James R. Arnold 1923–2012


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James R. Arnold passed away on January 6, 2012, at age 88 ending a distinguished career in meteoritics, lunar, and space sciences. He has played key roles in the planning of sample return for scientific studies in the Apollo program and advising during the missions, in determining the composition and history of the lunar regolith. Jim was a recipient of several awards, including the 1976 Leonard Medal of the Meteoritical Society, the Atomic Energy Commission’s E. O. Lawrence Award, and a NASA medal for “Exceptional Scientific Achievement,” recognizing his work on lunar surface processes and on cosmic rays. He was elected to the National Academy of Sciences in 1964.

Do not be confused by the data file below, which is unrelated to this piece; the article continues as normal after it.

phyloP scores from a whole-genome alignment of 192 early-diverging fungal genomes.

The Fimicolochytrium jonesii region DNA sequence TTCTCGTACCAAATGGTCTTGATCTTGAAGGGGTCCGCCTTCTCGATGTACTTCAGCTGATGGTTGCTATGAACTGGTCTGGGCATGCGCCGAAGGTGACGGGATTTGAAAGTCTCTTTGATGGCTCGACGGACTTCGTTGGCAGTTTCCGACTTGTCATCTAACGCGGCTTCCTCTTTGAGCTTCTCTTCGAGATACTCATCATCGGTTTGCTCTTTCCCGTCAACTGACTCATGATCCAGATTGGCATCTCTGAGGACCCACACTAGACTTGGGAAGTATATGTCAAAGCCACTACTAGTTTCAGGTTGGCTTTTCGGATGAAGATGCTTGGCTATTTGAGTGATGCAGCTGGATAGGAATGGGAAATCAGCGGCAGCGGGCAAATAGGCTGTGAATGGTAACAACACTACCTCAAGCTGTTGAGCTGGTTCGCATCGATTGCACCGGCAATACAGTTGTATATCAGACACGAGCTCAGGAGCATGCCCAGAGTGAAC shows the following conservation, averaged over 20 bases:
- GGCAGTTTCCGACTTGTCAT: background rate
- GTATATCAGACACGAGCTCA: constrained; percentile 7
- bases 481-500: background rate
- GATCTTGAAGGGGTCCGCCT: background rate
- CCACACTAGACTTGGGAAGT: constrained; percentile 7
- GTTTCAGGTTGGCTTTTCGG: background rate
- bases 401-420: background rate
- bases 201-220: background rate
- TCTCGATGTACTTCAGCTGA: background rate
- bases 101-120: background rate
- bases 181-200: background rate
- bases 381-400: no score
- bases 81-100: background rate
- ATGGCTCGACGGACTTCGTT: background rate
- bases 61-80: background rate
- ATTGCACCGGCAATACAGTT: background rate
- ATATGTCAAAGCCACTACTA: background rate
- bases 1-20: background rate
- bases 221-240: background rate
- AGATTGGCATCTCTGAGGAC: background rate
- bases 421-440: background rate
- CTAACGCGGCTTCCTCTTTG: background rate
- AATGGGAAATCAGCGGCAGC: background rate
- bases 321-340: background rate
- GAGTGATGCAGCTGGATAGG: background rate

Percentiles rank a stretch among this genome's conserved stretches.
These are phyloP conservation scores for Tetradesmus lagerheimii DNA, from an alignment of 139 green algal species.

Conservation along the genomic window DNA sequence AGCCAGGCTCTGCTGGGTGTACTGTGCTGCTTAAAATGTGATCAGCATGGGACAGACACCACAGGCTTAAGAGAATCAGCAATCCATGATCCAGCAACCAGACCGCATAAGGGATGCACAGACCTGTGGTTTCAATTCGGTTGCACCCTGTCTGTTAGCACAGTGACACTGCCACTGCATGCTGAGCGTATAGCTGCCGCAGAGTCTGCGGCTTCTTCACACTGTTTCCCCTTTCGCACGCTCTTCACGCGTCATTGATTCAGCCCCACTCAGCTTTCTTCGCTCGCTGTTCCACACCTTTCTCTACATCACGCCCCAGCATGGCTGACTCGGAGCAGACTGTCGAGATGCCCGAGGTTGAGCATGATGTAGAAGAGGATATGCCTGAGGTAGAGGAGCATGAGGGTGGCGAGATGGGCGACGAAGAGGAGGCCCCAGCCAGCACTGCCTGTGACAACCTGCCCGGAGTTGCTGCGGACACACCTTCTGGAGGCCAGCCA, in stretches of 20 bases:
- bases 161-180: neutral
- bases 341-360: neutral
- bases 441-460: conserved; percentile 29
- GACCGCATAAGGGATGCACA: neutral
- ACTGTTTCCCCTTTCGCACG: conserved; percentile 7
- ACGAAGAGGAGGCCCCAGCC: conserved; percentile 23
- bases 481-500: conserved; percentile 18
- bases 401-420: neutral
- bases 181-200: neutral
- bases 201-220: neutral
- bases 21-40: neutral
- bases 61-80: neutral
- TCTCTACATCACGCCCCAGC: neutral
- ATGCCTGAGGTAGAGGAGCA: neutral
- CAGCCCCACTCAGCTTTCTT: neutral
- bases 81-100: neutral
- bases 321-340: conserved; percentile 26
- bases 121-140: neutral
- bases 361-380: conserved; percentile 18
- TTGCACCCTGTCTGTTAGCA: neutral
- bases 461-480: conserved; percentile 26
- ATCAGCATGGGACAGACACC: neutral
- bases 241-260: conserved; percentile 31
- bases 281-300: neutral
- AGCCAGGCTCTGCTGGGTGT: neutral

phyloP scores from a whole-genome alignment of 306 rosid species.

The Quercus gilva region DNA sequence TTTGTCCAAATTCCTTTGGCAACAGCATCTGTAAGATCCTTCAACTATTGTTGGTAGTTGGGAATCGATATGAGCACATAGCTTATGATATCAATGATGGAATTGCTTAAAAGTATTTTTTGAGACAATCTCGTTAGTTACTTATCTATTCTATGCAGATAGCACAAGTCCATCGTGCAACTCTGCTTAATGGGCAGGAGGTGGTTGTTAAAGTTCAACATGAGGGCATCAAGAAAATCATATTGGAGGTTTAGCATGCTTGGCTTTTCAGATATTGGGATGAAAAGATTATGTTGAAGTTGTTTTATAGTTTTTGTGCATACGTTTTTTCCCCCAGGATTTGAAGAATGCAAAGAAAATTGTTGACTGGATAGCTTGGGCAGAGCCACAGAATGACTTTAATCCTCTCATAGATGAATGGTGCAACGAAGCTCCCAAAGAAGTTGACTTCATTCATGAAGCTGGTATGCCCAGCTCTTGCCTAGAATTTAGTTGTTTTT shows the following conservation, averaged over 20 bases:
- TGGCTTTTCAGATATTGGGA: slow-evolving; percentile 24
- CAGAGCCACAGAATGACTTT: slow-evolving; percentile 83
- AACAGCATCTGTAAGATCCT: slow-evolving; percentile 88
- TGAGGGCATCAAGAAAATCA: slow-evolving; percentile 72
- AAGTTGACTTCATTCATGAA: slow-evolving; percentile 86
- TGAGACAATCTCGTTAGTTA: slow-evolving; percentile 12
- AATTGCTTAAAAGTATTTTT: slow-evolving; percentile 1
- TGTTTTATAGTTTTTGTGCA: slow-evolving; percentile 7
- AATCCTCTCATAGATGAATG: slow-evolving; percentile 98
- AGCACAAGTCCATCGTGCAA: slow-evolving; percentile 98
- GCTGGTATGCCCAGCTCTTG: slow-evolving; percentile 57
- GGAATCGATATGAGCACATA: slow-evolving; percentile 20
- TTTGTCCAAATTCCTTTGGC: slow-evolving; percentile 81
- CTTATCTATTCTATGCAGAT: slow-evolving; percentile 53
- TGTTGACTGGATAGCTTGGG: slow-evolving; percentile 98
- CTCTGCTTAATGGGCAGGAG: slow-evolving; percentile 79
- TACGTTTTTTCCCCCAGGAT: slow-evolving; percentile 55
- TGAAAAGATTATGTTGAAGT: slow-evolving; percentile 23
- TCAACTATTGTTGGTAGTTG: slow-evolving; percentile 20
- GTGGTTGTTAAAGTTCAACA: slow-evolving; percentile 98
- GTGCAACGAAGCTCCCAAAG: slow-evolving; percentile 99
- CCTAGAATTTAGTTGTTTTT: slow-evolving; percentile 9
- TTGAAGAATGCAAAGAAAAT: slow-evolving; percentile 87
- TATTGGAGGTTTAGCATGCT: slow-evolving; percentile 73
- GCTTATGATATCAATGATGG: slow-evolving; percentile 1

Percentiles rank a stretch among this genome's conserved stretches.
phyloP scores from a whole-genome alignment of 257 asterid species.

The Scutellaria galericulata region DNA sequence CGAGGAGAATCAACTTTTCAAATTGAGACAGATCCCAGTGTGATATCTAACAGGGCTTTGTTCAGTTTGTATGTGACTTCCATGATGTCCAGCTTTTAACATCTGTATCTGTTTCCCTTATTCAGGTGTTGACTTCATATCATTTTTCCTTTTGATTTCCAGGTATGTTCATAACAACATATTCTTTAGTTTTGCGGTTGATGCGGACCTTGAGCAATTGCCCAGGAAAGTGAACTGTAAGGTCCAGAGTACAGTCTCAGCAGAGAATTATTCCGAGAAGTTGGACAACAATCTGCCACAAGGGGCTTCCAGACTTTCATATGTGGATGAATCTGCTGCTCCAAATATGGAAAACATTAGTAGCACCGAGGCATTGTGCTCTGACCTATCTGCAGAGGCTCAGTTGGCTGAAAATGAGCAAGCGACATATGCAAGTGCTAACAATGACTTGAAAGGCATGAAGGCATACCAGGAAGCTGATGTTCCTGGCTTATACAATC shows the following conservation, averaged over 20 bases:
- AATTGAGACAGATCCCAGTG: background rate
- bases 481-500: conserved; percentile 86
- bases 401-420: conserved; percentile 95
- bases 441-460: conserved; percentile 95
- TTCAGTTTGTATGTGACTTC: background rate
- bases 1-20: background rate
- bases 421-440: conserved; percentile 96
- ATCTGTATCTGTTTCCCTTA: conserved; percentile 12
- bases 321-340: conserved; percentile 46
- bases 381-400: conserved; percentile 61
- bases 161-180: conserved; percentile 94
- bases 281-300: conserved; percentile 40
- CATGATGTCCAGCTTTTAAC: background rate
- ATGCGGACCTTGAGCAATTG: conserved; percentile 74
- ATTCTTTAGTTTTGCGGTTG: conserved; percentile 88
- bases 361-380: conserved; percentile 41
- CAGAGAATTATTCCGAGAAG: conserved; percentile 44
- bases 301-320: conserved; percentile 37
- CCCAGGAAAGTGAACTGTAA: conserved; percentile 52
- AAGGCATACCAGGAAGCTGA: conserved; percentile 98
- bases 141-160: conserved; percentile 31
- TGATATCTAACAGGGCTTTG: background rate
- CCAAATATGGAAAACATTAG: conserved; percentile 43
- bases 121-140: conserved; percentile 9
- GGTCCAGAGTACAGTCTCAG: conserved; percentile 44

Jim graduated from Princeton University in 1943 and received his Ph.D. there in 1946 and during this time he was associated with the Manhattan Project. He was working with Willard Libby when they demonstrated that cosmic ray-produced radiocarbon abundances on the Earth could be used for dating archaeological and geological samples, work which later won a Nobel Prize to Libby. Jim Arnold was involved in the development of the method of scintillation counting of natural radioactivities. He discovered additional cosmic ray-produced radionuclides, 7Be and 10Be, in the Earth’s atmosphere. The potential usefulness of the latter was soon realized first as a cosmic ray flux monitor and in numerous chronological applications in geophysics and in cosmochemistry. Jim was among the few select scientists who were inducted in La Jolla in 1958 by Roger Revelle to launch the San Diego campus of the University of California. Arnold worked with Roger Revelle in planning the new campus and in attracting Nobel laureates, such as Harold Urey and Maria Mayer, to the UCSD faculty. During the time Jim Arnold served as the first chemistry Department chair he and his research group expanded the list of measured long-lived radionuclides in iron meteorites to four (10Be, 26Al, 36Cl, and 53Mn). This work laid the foundations for studies of the past history of cosmic radiation and for the evaluation of the space histories of meteorites. Following earlier work by Öpik, Jim used a statistical (Monte Carlo) approach to decipher the collisional history of meteorites in space before the capture by the Earth. At this time, dynamical simulations were not very advanced and computers were slow to integrate orbits over millions of years of meteorite orbital travel. In subsequent years Jim was much involved in working with NASA in planning science activities and a lunar sample return during the Apollo missions. In 1966–68 he served on a Panel of the President’s Science Advisory Committee and on several committees of the National Academy of Sciences. Also, he pioneered the development of experimental approaches to determine the composition of the lunar and planetary surfaces by gamma-ray spectroscopy. This technique was then successfully used in orbital measurements on the Moon. The study of cosmic ray-produced radionuclides conducted by Jim and his colleagues and students has shown that the intensity of galactic cosmic radiation has been approximately constant over millions of years. This conclusion could be verified in lunar rocks and soils, and with the additional advantage of the Moon’s known position led to the determinations of long-term averaged fluxes of galactic and solar cosmic radiation. The propagation of secondary particles and their reactions had to be treated in 1-D models; nevertheless, these models in conjunction with depth-dependent concentration measurements of 53Mn and other nuclides permitted tests for the variability of solar particle fluxes and specific regolith histories and gardening rates in the lunar regolith.